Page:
JOHOR BARU: It was a bitter pill to swallow for a housewife who got cheated out of her savings of over RM64,000 after falling for an online investment scheme that claimed to use artificial intelligence (AI) to give her high returns.
The 61-year-old, known only as Tan, said she thought she was being clever by taking a few months to observe the scheme after first coming across it in March.
“I had prior experience in stock trading. I learned about the scheme from a Facebook advertisement and out of curiosity, I clicked on it and it led me to download an app.
“I wanted to give the app a try as it claimed to provide accurate insider information and used AI to source background information on stocks and investment portfolios in order to save us from having to do this ourselves.
“I was contacted via WhatsApp by someone who claimed to be an agent, telling me that I could easily earn about RM700 just by signing my attendance in the app daily and observing the situation if I was still hesitant.
“So, I signed my attendance daily for about three months and was promised RM732. However, I was told I had to enter my particulars by signing up for an account in the app to get my hands on the money,” said Tan who did what she was told.
She said the agent then started to persuade her more fervently about joining the scheme, for which she was promised over RM70,000 with an investment of RM50,000.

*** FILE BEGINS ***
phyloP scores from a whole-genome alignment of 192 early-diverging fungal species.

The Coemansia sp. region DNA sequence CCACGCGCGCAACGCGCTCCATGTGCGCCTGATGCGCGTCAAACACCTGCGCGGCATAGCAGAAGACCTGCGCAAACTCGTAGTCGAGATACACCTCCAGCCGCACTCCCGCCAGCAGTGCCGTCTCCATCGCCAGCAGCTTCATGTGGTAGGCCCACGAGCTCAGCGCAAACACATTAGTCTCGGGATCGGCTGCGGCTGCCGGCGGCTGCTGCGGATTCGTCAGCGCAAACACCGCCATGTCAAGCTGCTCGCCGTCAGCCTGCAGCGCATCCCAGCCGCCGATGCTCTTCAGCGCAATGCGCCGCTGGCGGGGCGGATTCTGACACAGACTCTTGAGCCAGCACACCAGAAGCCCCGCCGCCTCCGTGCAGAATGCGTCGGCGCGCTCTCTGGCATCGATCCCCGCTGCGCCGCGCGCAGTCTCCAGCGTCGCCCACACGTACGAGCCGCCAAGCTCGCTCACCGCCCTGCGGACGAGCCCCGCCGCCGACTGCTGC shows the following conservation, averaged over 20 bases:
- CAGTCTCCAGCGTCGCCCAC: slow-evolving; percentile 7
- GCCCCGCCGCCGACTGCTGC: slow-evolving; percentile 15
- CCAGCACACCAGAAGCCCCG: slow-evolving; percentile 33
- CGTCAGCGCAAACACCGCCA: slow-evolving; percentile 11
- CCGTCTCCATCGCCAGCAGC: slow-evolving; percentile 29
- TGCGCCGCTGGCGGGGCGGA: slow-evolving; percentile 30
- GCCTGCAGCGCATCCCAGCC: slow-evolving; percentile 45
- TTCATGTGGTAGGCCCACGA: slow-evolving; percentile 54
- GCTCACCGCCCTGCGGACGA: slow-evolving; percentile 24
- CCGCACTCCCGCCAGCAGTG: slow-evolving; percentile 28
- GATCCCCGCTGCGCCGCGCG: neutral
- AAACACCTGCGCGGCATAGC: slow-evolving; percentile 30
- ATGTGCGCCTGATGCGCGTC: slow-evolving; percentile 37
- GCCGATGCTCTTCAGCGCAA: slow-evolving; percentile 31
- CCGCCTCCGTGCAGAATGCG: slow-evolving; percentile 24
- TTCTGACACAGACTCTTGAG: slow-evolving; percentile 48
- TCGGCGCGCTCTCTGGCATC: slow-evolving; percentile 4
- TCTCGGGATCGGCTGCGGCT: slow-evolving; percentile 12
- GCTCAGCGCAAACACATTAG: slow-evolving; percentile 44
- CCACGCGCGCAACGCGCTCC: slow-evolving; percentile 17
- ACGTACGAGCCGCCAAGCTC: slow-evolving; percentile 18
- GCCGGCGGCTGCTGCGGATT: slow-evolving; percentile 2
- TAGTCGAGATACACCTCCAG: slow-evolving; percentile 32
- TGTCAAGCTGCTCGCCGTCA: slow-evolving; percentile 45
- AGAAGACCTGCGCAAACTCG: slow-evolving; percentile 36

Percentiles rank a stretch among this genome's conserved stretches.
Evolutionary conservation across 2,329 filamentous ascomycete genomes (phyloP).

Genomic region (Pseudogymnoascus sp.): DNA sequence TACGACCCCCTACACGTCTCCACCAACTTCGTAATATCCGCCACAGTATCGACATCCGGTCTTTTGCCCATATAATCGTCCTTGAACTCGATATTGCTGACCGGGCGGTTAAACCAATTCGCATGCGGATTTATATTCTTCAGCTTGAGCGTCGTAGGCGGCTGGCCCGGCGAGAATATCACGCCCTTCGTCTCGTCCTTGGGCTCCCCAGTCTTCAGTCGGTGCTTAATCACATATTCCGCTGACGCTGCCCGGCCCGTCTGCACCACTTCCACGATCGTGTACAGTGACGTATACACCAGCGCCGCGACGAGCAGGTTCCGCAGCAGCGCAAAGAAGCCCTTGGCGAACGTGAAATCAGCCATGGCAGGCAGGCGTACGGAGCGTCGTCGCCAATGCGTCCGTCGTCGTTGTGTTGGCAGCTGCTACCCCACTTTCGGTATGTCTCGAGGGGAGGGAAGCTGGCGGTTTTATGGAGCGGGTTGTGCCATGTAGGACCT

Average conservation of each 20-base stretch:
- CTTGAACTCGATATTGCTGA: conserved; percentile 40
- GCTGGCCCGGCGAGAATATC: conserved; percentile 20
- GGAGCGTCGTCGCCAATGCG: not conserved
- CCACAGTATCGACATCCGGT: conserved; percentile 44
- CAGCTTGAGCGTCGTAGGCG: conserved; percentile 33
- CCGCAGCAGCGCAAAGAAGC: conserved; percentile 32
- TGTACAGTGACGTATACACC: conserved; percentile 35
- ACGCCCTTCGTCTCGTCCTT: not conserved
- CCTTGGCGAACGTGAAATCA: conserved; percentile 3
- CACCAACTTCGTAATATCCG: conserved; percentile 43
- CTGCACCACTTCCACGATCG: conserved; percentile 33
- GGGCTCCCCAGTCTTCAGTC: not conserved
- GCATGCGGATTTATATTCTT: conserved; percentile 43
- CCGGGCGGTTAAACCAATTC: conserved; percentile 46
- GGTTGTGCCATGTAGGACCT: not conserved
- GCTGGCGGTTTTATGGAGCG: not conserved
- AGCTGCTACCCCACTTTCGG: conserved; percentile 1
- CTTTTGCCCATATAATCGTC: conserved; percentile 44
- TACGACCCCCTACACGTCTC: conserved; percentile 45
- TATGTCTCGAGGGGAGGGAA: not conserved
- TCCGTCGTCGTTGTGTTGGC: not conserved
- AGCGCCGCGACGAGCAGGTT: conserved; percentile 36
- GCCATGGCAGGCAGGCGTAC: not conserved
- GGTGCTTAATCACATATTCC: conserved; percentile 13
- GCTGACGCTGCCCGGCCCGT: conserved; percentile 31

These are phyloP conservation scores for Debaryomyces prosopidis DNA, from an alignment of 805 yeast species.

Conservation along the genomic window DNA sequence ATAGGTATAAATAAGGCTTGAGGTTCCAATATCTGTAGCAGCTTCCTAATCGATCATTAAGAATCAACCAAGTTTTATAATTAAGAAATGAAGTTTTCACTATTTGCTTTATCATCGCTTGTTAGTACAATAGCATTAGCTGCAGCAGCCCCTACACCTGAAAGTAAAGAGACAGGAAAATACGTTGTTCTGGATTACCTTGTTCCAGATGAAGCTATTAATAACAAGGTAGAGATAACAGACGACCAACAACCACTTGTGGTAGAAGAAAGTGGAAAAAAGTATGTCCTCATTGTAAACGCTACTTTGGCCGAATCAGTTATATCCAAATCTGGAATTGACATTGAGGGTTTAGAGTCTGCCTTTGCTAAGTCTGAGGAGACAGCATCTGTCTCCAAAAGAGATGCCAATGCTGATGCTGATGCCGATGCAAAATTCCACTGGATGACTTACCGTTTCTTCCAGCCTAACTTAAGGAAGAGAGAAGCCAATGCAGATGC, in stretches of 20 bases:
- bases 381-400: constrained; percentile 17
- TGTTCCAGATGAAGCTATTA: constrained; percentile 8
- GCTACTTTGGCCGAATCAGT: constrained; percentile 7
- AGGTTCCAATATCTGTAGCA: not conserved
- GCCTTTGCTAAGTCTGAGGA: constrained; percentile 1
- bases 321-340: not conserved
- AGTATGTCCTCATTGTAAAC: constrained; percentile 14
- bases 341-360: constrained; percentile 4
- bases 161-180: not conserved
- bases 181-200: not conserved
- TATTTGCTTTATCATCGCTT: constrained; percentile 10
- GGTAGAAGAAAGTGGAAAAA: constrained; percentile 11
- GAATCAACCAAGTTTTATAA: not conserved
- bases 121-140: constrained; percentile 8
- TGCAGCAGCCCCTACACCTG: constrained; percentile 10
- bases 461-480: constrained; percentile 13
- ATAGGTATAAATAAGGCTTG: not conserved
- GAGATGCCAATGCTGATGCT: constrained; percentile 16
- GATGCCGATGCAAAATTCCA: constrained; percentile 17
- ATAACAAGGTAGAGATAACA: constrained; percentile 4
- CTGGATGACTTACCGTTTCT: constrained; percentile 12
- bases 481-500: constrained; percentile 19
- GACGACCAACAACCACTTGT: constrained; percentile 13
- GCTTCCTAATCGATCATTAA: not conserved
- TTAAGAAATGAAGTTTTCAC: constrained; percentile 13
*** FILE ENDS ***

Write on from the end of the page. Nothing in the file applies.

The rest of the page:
Tan said strangers trying to allay her concerns also contacted her via WhatsApp, claiming they knew her from the app.
“Thinking their testimonials were true, I decided to dig into my savings to join the scheme.
“I deposited money from May 23 until July 12, with amounts varying between RM2,000 and RM7,000 each time until this came up to more than RM64,000.
“I should have known better because the accounts I deposited money into were different each time – from company accounts to personal accounts of people unknown to me,” said Tan, who is from Kluang.
Using the https://semakmule.rmp.gov.my/ website, a check by The Star on one of the so-called company bank accounts Tan deposited into showed a “Warning” alert with six police reports lodged against it.
Another account showed the same alert with eight police reports lodged against it.
Tan said she only realised she had fallen victim when the agent told her she had supposedly violated her “contract” and had to make a final deposit of RM7,840 to cash out all her earnings of more than RM80,000.
“After I deposited that amount, everything was wiped out from my account in the app, including my personal information and the people who had contacted me.
“I am under a lot of stress because the money I forked out was what I have saved up over the years. I cannot believe that it is all gone.
“It was my retirement fund and the ‘coffin money’ for my funeral when I am gone one day,” lamented Tan, adding that she then sought help from Kluang MCA public complaints bureau chief Joan Ng.
Ng said with many elderly people using social media, they had become easy targets for scam syndicates using new tactics.
“They use buzzwords like AI and ChatGPT, and operate with a group of people to slowly reel their victims in,” she added.
Johor police chief Comm Datuk Kamarul Zaman Mamat reminded people to use the website to check the legitimacy of the bank accounts.
“Do not be influenced by online advertisements that promise things that seem too good to be true,” he said.
Those who suspect they have been cheated can call the Johor police hotline at 07-221 2999 or head to the nearest station.